"In those days Aboriginal and Torres Strait Islanders were not issued with visas or passports and so were not permitted to return," Fr Carty explains.

"When the First World War broke out, they were not supposed to enlist. But they did anyway out of a sense of patriotism and love for their country," says Elizabeth Burke. "For five years they fought alongside members of the Australian armed forces overseas and were treated as equals. But when they returned they discovered they were unable to join their white army mates for a drink in the pub."

Even worse, says Fr Carty, land owned by Aboriginal soldiers was requisitioned by the Government and given to ex-servicemen who had fought in World War I. "In other words the land that was their heritance was given to those they had fought alongside, but they received no land and no compensation."

While the Australian Government spent more than $400 million to commemorate the Centenary of Gallipoli and monuments to the bravery of Australia's troops, including Aboriginal and Torres Strait Islanders members of the armed forces, there are no memorials to the 300,000 Aboriginals who died on home soil in the Frontier War, or the 3000 European settlers and soldiers who also lost their lives.

The only war fought on Australian soil remains unacknowledged and forgotten.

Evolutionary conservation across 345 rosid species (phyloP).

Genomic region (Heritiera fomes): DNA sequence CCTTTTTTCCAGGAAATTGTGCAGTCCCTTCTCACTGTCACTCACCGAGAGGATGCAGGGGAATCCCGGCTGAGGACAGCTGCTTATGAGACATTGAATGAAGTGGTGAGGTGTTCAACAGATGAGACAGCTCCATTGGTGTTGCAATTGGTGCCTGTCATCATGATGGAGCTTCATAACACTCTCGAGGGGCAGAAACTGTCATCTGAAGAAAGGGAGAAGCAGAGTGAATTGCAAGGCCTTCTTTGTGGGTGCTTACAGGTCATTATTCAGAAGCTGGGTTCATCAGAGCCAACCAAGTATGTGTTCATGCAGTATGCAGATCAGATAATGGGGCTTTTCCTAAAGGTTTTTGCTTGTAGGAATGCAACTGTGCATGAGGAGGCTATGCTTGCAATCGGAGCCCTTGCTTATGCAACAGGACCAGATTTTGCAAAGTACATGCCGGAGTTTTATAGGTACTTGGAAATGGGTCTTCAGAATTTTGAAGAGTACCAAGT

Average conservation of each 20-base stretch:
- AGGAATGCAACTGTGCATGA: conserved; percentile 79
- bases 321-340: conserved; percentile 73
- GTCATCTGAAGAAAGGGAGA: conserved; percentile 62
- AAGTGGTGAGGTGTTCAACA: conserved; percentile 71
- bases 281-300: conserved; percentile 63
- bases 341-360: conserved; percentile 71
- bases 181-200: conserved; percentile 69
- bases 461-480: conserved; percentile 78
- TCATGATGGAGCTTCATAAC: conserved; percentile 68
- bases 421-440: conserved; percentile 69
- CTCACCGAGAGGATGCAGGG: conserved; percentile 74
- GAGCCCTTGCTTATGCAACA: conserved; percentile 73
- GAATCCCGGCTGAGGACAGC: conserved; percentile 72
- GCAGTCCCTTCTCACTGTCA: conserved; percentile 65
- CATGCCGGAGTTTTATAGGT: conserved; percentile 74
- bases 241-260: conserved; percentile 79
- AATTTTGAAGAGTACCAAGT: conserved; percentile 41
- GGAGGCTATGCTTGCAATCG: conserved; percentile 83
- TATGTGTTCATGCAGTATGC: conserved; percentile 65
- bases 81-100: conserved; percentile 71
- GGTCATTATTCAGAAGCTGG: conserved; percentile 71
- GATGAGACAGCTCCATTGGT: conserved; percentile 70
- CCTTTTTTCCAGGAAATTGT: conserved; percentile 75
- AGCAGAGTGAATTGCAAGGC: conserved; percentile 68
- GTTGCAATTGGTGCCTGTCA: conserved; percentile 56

One of the Aboriginal heroes of the Frontier War is without doubt Windradyne, the noble Wiradyuri warrior who after a courageous guerrilla-war against European soldiers and settlers, gathered a handful of his surviving people and walked 300 kilometres across the Blue Mountains and into the heart of enemy territory.

Wearing a hat emblazoned with PEACE he presented himself to Governor Thomas Brisbane, possibly preventing the extermination of one of Australia's largest Koori tribes. But rather than celebrated as a powerful symbol of good will and understanding between the original inhabitants and the newly arrived white settlers, the moment has been ignored by history.

"If he had been a Zulu Warrior such as Shaka or an Apache Chief such as Geronimo his name would have been etched in folklore. But in Australia the prevailing wisdom is that the settlers met little resistance and there was no fierce guerrilla like war mounted by the Wiradyuri to protect and keep their lands," Fr Carty says.

The "Both Ends of the Gun: Aboriginals at War" Conference organised by the Marist Family Peace and Justice Group will be take place from 9.30 am until 3 pm on Saturday, 29 August at Santa Sabina College, 90 the Boulevarde, Strathfield, NSW 2135. For more information see www.maristfamily.com.au or email This email address is being protected from spambots. You need JavaScript enabled to view it..

This article written by Jenny Cullen was first published on 8 June 2015 at the website of Catholic Communications, Archdiocese of Sydney.